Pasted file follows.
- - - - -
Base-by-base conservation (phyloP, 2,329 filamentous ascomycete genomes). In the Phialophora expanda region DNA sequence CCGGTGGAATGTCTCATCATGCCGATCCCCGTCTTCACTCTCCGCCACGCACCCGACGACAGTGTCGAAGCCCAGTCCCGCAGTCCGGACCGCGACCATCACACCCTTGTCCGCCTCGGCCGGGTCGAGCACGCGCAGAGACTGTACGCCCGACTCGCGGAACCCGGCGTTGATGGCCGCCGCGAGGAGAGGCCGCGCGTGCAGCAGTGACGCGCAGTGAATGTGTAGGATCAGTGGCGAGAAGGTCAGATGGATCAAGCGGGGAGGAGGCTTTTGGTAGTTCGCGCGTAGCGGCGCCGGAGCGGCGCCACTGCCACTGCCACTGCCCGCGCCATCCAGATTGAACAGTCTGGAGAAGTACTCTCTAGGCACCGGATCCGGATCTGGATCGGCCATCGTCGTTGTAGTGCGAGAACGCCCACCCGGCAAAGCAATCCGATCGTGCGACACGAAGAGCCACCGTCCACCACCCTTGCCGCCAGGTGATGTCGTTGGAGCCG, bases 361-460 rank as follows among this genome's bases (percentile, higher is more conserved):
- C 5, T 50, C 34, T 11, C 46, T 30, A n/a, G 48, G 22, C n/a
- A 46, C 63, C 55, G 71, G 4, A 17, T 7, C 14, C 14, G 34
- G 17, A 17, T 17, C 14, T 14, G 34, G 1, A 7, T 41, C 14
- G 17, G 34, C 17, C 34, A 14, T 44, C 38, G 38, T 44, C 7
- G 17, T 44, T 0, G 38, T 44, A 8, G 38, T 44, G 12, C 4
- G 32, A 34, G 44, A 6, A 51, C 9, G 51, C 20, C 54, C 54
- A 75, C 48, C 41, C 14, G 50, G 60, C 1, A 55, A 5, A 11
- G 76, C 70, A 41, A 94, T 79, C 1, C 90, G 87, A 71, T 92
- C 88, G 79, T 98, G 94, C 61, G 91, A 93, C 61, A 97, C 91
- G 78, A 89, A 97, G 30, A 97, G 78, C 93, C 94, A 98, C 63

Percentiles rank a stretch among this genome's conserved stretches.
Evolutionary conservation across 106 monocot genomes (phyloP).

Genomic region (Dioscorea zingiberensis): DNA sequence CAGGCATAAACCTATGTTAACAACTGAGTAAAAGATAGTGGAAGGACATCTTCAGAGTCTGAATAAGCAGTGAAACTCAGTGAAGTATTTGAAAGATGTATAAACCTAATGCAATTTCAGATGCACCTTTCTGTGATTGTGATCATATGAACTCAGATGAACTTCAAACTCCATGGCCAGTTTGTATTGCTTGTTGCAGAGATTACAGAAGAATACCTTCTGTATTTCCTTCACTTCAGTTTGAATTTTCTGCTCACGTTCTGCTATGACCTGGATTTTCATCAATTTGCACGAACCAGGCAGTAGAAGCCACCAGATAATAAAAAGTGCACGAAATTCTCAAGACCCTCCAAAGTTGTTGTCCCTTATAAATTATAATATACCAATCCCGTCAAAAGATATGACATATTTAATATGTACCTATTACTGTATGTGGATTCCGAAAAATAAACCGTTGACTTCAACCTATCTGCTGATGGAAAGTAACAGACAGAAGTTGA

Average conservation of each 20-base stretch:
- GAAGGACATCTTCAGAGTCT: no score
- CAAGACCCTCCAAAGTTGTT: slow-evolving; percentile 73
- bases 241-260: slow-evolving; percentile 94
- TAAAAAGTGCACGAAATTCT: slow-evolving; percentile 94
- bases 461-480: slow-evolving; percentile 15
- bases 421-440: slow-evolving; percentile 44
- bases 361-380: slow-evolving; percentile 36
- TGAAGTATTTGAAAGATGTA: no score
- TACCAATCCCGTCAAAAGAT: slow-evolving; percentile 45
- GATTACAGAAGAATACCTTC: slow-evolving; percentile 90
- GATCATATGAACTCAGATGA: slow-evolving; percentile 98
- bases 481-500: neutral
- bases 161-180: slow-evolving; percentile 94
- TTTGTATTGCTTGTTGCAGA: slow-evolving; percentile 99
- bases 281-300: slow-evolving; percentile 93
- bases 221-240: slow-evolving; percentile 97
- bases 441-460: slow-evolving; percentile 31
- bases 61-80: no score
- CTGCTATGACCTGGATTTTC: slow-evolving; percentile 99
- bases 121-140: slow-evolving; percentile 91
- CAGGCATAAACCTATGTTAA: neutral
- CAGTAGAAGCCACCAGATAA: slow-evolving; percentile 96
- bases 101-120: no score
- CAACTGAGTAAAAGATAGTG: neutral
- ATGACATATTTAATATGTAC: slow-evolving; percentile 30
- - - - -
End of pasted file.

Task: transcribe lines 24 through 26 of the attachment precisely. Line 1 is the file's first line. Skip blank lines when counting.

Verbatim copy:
- TACCAATCCCGTCAAAAGAT: slow-evolving; percentile 45
- GATTACAGAAGAATACCTTC: slow-evolving; percentile 90
- GATCATATGAACTCAGATGA: slow-evolving; percentile 98